Then, in 2016, the Coggins case was re-examined and new investigative leads began to emerge. GBI special agent Jared Coleman, who was assigned to re-examine the Tim Coggins’ case, said he alerted the then newly-elected Spalding County sheriff Darrell Dix when he thought he had a new lead.

Dix didn’t hesitate to take a fresh look.

“My motivation to solve this case without a doubt is the fact that it’s the right thing to do,” Dix said. “I believe that there’s a lot of honor involved in doing it, and I want to give closure to the Coggins family. I wanna let Timothy Coggins rest in peace. And by doing that, that’s doing the right thing.”

Dix said that in the years since the murder, some of the evidence that had been collected had gone missing. But he said officials found something that gave them insight into the Spalding County Sheriff’s Department and the local police department at the time Tim Coggins was killed.

“We were looking everywhere that we could, and we went to where there are some old property archived downtown,” Dix said. “And while we were looking for stuff dealing with the case, we came up with this small black notebook.”

The notebook turned out to be the diary a former sheriff’s deputy kept in the 1980s. His writings detailed how he had infiltrated the local Ku Klux Klan to gather information and learned the KKK might have infiltrated the police departments. One entry, dated Thursday, May 20, 1982, said that one of the local KKK leaders boasted about having “a number of good Klan in the police and sheriff’s departments.”

“At this point unsure of who to trust. Will try and find out who in the department is Klan,” the entry continued.

Dix said it spoke to the climate in the area at the time. The diary had been written about a year before Coggins’ body was found, he said.

“Racist white men basically controlled the city, ran the businesses and you had these elected officials that were racist white men that pretty much controlled everything,” said Cynthia Ward, a city commissioner who is also Coggins’ cousin. “A young Black man being killed– that was not important to them and they didn’t care about bringing the media in to see what happened because it was just another Black person dead.”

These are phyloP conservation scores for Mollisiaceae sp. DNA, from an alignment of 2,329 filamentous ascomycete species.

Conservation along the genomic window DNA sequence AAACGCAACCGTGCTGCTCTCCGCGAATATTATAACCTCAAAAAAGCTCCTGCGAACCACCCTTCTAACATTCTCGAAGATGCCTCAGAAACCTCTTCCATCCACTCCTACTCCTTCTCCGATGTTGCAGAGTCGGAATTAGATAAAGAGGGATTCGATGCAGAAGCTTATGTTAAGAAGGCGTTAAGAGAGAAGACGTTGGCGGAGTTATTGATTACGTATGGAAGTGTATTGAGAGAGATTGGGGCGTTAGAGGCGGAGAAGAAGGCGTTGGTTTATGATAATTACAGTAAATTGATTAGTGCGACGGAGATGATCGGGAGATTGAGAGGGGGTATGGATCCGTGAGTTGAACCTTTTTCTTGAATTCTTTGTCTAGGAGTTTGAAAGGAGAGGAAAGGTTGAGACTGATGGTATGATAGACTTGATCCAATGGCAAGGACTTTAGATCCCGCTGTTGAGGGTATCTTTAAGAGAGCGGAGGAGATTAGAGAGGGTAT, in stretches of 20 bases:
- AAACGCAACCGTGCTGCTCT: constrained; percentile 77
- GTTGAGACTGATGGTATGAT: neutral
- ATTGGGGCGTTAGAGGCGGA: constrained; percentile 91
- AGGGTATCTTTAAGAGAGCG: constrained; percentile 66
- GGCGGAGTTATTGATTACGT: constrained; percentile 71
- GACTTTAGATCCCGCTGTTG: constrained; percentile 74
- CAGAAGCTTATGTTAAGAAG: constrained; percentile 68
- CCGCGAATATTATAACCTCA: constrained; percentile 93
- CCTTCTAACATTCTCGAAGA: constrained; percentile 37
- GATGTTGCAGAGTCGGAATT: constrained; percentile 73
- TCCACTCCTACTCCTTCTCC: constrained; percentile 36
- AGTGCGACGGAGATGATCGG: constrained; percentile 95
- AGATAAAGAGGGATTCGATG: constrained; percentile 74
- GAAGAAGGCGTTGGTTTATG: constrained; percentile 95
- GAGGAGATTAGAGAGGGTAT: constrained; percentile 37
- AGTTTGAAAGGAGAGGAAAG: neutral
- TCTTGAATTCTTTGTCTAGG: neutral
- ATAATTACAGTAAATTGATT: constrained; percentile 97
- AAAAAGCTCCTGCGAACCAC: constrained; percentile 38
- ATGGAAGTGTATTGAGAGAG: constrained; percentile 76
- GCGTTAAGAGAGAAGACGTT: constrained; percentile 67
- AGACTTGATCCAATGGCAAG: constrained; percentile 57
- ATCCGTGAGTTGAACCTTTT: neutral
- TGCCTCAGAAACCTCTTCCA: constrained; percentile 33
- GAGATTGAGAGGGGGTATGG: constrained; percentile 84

In re-examining the case, GBI special agent Coleman found that a convicted child molester felon named Christopher Vaughn, had come forward to the GBI in 2007, saying he had information on who killed Coggins.

Coleman said Vaughn had been interviewed by law enforcement a few times in the past but that nothing was done with the information.

After interviewing Vaughn on April 26, 2017, Coleman turned his attention to Frank Gebhardt and William “Bill” Moore Sr., two local men local authorities said were known to have “intimidating” reputations.

“Mr. Moore and Mr. Gebhardt both have an extensive criminal history and Mr. Gebhardt had been interviewed back in 1983, but no real further investigative acts pursued in the investigation,” Coleman said. “Christopher Vaughn lived at a house that was right at the corner of Carey’s Mobile Home Park, which is the last known location that Timothy Coggins was seen alive.”

Vaughn told Coleman that Gebhardt had told him Coggins was having sex with his girlfriend at the time, Ruth Elizabeth Guy, also known as “Mickey,” and that’s why Gebhardt and Moore killed him. Coleman said they believe the white woman Coggins danced with at the club the night he was last seen was the same woman, Ruth.

“That was the tipping point for the murder,” said Coleman. “We do know that a week or two weeks after the murder occurred, that Mickey Guy left the state of Georgia. But she died in 2010.”

Dix suggested people who knew Gebhardt and Moore back then were scared to come forward for fear of repercussions.

“So when things like this happened, people were scared to talk about what had happened,” Dix said. “They were scared to talk about what they knew because they were in fear of retribution. They were afraid that these people were gonna come kill them or kill somebody in their families, because that’s the type of reputations these people had.”

Gebhardt was interviewed by Coleman in 2017. At the time, Gebhardt was incarcerated on unrelated charges, and during his interview, he denied ever hearing about Coggins’ murder or even knowing the victim.

Gebhardt’s sister, Sandra Bunn, said both her brother and Moore denied having anything to do with the Coggins murder.

“He [Gebhardt] told me, ‘I don’t have nothing to talk about, and I know nothing,’” Bunn said. ‘Both of them says they know nothing.”

But Dix said they decided to monitor Gebhardt’s prison phone calls with Bunn — she was the one he called the most.

During one of these calls, Bunn was heard telling her brother, “Keep your mouth shut. Y’all agree to no [DNA] tests. Y’all agree to nothing.” She advised her brother to avoid giving the investigators his DNA through means such as accepting drinks, which would transfer his saliva.

In the end, Dix obtained a court order to get a DNA sample from Gebhardt.